In use, the described abrasive tool and method are found to meet all the stated objects. The cut proceeds rapidly and accurately, to precisely the desired contour. This is no doubt largely attributable to the inherently cool nature of the operation, since the windage of abrasive-belt motion rapidly conducts all hot metal fragments and particles away from the abrasive zone. The cushion of air beneath the belt assures uniform distribution or abrasive-loading, normal to the abraded surface, and the most asymmetrical and bulbous inlays, fillets, beads and the like (of even the hardest repair and reconditioning materials) are quickly abraded to contour continuity at the design profile and at the correct class-defining" incidence. Abrading to a different class is quickly adjusted by resetting the bolt means 66-68 for a slightly different tilt about axis 70; in fact, I have found important utility for the machine in converting vanes of one class to similar vanes of the adjacent class, merely by regrinding the vanes after making appropriate adjustment of this nature.
While the invention has been described in detail for the preferred forms shown, it will be understood that modifications may be made without departing from the scope of the invention.
1. A contour-abrading machine, comprising means for supporting an endless abrasive belt along a path of movement and for continuously driving the same along said path, said means including a stationary working platen having an external air-permeable convex wall contiguous to a part of said path and over which said belt is run in conformance with the external surface of said wall, pressure-fluid communicating means within said platen and communicating with the inner surface of said wall, whereby said belt is spaced from said wall by pressure fluid delivered through said wall, and pivotally mounted work-holding means for positioning work against said belt in the region of wall andfluid support thereof, the pivot axis being offset from a plane 3. A machine according to claim 1, in which said platen has an interior bore forming part of said fluidcommunicating means, and in which said wall is perforated with passages to said bore, the total perforation area at the external surface of said wall being in the order of 10 percent of the overall external surface area.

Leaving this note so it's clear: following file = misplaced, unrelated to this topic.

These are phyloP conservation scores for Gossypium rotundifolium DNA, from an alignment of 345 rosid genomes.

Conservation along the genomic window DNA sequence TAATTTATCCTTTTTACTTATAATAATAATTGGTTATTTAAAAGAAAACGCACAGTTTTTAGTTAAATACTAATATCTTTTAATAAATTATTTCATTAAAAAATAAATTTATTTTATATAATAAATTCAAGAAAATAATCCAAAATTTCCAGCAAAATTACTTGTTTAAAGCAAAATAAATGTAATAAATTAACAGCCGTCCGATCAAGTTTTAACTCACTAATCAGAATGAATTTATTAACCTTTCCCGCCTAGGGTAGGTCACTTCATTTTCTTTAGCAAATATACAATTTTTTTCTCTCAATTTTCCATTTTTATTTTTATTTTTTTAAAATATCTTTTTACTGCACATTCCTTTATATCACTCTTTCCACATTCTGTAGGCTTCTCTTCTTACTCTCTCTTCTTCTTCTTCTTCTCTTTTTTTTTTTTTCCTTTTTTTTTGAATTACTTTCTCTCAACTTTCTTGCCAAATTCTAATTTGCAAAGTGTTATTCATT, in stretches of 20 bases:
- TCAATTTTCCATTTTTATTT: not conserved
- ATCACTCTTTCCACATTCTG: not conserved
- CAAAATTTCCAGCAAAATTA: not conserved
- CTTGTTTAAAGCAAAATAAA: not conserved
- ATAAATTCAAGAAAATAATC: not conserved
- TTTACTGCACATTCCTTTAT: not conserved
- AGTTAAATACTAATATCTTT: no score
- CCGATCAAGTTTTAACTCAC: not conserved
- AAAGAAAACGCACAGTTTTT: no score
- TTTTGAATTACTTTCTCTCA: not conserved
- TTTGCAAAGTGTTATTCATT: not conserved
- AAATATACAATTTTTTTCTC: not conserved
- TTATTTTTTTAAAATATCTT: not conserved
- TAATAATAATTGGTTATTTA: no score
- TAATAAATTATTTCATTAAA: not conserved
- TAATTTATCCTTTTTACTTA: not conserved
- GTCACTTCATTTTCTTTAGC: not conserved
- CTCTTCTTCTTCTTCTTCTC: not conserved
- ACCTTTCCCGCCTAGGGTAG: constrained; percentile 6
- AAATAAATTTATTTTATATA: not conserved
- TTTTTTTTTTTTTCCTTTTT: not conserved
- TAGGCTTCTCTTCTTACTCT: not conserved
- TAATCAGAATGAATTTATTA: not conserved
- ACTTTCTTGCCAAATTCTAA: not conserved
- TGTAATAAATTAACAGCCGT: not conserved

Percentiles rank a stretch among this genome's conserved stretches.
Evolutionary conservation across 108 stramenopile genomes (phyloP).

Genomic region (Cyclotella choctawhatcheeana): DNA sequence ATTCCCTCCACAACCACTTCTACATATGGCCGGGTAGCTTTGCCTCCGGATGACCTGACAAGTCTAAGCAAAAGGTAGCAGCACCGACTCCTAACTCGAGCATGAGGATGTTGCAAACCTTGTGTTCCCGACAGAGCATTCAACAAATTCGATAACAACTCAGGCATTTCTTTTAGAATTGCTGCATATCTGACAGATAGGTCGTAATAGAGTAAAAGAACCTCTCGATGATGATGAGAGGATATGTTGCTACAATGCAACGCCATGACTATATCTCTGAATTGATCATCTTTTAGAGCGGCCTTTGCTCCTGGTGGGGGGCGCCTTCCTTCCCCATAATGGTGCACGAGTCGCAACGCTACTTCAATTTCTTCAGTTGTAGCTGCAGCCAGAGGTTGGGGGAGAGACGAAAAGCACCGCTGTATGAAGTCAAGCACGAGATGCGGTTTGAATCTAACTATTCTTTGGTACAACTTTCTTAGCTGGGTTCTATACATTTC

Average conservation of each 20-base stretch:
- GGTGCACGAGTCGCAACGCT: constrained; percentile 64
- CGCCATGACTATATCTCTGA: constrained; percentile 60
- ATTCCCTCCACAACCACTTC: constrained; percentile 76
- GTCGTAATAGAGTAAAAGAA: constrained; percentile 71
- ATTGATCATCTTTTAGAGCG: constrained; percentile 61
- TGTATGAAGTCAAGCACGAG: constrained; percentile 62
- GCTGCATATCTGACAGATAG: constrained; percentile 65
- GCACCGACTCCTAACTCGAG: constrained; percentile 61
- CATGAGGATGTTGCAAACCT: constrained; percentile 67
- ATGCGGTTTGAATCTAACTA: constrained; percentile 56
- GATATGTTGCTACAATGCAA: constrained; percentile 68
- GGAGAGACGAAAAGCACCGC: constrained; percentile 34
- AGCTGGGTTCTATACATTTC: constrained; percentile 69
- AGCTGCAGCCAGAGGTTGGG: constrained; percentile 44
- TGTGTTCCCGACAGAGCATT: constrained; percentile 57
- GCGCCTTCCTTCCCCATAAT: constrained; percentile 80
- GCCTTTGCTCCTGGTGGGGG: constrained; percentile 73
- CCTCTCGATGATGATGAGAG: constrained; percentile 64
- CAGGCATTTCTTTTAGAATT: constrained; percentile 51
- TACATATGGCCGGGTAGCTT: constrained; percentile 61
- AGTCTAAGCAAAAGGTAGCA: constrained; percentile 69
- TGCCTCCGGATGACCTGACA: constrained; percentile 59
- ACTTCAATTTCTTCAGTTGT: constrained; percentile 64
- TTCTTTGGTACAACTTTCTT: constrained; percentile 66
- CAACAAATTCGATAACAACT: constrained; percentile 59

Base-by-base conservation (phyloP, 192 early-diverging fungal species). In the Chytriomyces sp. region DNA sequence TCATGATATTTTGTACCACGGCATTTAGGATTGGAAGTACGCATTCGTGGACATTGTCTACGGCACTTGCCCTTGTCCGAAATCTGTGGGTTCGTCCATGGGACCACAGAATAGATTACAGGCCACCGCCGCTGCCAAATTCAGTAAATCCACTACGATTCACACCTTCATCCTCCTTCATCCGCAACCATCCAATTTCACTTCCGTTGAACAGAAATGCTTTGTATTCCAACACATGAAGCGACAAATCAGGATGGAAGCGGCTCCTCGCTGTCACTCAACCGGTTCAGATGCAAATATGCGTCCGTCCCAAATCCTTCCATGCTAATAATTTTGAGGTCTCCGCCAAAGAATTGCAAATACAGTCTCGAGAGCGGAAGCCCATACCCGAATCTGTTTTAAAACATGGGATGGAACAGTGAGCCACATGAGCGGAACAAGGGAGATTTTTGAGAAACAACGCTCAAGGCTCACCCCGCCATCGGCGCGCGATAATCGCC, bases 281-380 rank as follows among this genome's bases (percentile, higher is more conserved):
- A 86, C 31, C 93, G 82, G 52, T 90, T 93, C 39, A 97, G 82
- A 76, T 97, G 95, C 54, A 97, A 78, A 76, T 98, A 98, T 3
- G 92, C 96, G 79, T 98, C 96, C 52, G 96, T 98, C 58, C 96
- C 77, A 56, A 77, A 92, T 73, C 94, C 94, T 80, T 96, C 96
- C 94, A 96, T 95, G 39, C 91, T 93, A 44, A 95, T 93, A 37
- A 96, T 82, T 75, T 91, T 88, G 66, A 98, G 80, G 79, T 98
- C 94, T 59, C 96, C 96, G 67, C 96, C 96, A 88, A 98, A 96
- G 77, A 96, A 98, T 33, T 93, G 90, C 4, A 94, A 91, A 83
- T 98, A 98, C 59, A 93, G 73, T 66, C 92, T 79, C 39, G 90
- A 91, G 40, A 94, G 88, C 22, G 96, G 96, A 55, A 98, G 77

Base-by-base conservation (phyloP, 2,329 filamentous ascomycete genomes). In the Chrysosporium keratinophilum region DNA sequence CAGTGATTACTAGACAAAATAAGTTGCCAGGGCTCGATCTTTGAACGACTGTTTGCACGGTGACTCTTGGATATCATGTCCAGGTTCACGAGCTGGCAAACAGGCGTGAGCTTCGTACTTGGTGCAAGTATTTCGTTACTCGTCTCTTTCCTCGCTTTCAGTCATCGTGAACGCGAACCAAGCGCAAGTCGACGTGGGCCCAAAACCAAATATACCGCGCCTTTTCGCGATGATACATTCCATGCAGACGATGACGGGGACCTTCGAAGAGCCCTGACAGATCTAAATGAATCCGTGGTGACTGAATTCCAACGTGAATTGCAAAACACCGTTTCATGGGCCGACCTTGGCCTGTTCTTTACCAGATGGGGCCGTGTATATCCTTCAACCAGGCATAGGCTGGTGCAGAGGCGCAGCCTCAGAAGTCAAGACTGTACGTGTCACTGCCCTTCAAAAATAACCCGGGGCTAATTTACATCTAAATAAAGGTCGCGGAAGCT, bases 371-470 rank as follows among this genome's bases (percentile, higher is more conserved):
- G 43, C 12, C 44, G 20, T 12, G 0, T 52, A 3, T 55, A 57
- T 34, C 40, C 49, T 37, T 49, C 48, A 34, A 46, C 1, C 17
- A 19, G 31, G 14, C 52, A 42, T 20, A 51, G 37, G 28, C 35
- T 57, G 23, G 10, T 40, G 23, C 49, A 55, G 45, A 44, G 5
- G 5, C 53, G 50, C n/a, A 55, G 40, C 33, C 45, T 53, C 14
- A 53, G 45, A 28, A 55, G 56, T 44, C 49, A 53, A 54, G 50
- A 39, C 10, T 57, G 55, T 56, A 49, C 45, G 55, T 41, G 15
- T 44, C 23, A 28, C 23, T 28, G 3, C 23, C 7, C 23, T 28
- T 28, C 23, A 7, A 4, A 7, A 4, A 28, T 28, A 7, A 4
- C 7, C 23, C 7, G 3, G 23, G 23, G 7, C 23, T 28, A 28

4. A contour-abrading machine, comprising means for supporting an endless abrasive belt along a path of movement and for continuously driving the same along said path, said means including a stationary working platen having an external air-permeable convex wall contiguous to a part of said path and over which said belt is run in conformance with the external surface of said, wall, and pressure-fluid communicating means within said platen and communicating with the inner surface of said wall, said supporting means including a frame to which said platen is fixedly mounted, an idler pulley supported by said frame beyond the trailing edge of said wall to define the course of said belt as it leaves said platen, work-holding means having a pivotal reference connection to said frame on a fixed axis substantially parallel to the pulley axis and offset from the tangent plane of said belt at said trailing edge, the offset being in the direction such that, in the course of abrading a concave surface of work carried by said workholding means, through belt contact in the region of said trailing edge, the pivotal approach of the work to said belt includes a self-energizing work-feeding force component.
5. A machine according to claim 4, in which the work surface to be abraded has a trailing edge and in which said work-holding means includes means positioning the work such that the trailing edge contacts said belt at a location preceding belt passage over the trailing edge of said platen wall.